With a lack of jobs in the market, it’s easy to feel like you have to take the first job offered to you. And, if you’re a new graduate, the paycheques and experience can be worth taking that job.

After all, that’s exactly what I did. I lucked out and really enjoyed my first career job and had a lot of support to develop professionally. Regardless, there will come a time when you want a new challenge, a new experience, a new title (and probably more money, let’s be honest).

When you’re making a career move, the most important advice I can give you is this:

You are interviewing organizations just as they are interviewing you.

Why am I qualified to tell you that? Well, in just three weeks, I went to five job interviews, all from cold applications. I declined another interview. I eventually declined three job offers. And then I accepted the offer not with the highest salary or best title, but the one with interviewers who had the most thoughtful, sincere, professional answers to all my questions. And before that? I took a job offer that was so entirely wrong for me, misrepresented, and the best learning opportunity I never wanted.

When you apply to a job, generally you’re doing so with little information: a job posting, a website. If you’re lucky, the website might give you some extra insight into their past work. If you’re extra lucky, they might be featured in some news articles.

Unfortunately, what you’ll never truly have is information about the organization’s internal culture. And that’s arguably the most important information you’ll need.

So when you get called for an interview, you badass boss, that’s your chance. Yes, you want to show off how amazing and skilled you are— but you also want to leave feeling like you’ve gathered the information you need, too.

Lianna Pisani

Here are the questions you NEED to ask at your next job interview:

1. What are the opportunities for professional development?

If they say none, or beat around the bush, tell them you left your curling iron on at home and get outta there. If an organization isn’t willing to invest in you, you are not and never will be valuable to them. Bye.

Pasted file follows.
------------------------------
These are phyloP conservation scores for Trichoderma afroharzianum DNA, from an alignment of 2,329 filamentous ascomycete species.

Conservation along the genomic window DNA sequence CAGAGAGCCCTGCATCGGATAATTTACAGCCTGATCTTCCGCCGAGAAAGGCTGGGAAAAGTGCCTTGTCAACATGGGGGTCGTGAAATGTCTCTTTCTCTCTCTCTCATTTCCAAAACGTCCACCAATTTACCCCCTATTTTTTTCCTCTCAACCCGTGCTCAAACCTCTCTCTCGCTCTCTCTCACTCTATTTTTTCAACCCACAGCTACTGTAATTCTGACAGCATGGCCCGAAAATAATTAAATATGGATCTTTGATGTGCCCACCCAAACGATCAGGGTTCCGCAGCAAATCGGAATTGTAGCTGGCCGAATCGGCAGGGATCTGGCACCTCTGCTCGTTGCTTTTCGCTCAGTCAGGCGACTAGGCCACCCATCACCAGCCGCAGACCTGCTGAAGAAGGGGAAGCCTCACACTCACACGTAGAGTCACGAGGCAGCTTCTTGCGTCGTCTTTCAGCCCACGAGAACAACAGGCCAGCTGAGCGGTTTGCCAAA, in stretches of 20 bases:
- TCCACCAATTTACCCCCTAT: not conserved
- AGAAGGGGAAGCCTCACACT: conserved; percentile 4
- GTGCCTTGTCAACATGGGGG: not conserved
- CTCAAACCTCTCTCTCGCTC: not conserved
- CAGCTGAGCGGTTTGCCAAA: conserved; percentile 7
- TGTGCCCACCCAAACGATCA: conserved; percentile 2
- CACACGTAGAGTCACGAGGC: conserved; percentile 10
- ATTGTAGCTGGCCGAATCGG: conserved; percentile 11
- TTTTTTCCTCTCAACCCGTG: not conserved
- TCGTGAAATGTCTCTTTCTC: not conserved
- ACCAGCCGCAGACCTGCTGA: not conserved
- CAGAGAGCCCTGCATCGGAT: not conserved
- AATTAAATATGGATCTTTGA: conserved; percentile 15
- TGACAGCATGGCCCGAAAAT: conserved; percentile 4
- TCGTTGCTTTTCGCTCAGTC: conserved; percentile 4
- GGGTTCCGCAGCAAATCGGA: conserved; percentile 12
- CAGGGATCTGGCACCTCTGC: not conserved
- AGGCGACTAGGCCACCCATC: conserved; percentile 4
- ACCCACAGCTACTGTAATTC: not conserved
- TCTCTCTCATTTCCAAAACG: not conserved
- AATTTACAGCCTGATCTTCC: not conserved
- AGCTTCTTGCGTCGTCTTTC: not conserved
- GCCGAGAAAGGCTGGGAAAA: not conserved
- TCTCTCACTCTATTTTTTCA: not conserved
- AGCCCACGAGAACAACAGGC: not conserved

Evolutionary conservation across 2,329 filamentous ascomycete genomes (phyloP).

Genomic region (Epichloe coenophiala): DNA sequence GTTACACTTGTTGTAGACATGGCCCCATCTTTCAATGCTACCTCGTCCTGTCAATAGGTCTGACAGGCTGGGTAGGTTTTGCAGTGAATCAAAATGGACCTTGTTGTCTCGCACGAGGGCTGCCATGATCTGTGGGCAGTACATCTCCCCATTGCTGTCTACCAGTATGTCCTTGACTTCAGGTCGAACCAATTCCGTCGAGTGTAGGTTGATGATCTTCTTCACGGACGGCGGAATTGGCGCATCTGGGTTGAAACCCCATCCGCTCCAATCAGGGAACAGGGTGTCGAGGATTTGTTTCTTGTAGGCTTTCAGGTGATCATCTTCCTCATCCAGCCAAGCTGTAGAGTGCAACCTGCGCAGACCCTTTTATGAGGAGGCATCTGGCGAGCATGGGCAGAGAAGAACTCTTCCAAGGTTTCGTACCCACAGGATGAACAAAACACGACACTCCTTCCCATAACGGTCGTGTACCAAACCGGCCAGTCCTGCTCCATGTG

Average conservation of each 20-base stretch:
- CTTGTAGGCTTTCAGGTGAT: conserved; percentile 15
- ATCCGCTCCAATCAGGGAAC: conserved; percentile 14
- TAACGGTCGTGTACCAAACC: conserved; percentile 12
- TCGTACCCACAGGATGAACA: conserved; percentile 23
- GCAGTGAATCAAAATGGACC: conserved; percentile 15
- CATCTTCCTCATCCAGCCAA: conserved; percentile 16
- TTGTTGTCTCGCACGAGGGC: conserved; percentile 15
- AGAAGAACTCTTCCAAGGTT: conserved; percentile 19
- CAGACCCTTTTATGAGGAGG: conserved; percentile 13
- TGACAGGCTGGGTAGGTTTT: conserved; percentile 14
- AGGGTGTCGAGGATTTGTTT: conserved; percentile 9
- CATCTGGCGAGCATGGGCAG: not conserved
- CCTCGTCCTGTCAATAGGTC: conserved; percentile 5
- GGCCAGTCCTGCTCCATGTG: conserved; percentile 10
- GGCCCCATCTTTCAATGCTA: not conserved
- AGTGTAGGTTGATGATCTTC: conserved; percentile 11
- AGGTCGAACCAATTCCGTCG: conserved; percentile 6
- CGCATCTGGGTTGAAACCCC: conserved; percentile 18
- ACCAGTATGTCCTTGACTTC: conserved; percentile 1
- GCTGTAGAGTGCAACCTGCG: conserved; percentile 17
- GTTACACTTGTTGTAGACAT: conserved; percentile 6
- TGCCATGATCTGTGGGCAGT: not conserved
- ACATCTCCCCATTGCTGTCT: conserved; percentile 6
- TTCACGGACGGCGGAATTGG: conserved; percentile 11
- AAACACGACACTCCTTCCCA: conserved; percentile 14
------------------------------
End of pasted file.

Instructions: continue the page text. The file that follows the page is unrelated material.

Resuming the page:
2. How does this role interact and work with the other team members?

The trick to this question is knowing enough about your own work and communication styles to have a sense of how you work best with others. If you’re a creative and they have a million folders, tabs, and processes, it might not be the best environment for you.

3. Describe a typical day for this role.

This is a great time to see if what they say is aligned with the job description. I’ve been in a position where the role I was hired to do ended up being about 30% of my daily responsibilities. I lasted three months.

4. What is your favorite thing about working here?

And then you count the seconds. There is a certain amount of time it can take to formulate a thoughtful, sincere response. And then there’s having to think up a lie that sounds realistic in front of your boss in the room, and a stranger. Know the difference.

5. What is the biggest challenge about working here?

Again, time is crucial here. If someone answers too quickly, you know they’ve had something on their mind for quite some time. If they say “nothing!” you know they’re a big fat liar.

6. How would you describe the employee culture?

This is a big one. It’s not an easy question to answer in most organizations; there is often a disconnect between staff and management. However, there are some small clues that can help you find the information you need. First, feel out how comfortable or uncomfortable folks in the room feel about the question. Then pay attention to the key words used. Positive words might be “supportive,” and “collaborative.” Not so positive phrases might be “strong leadership” (controlling and micromanaging), or “busy but we always get things done” (overworked and stressed).

7. Do you offer flexible hours? How do you handle sick days, doctor’s appointments and emergencies?

This is a good one to follow the culture question. Personally, I want to work where I know if the subway stops in the middle of the tunnel and I’m 10 minutes late, no one is going to be standing at my desk tapping a watch until I get in.


Don’t forget to consider raises, sick time, vacation time, health benefits, work from home opportunities, and the dress code.

If you’re worried you’ll ask too many questions, consider how miserable you could be if you don’t.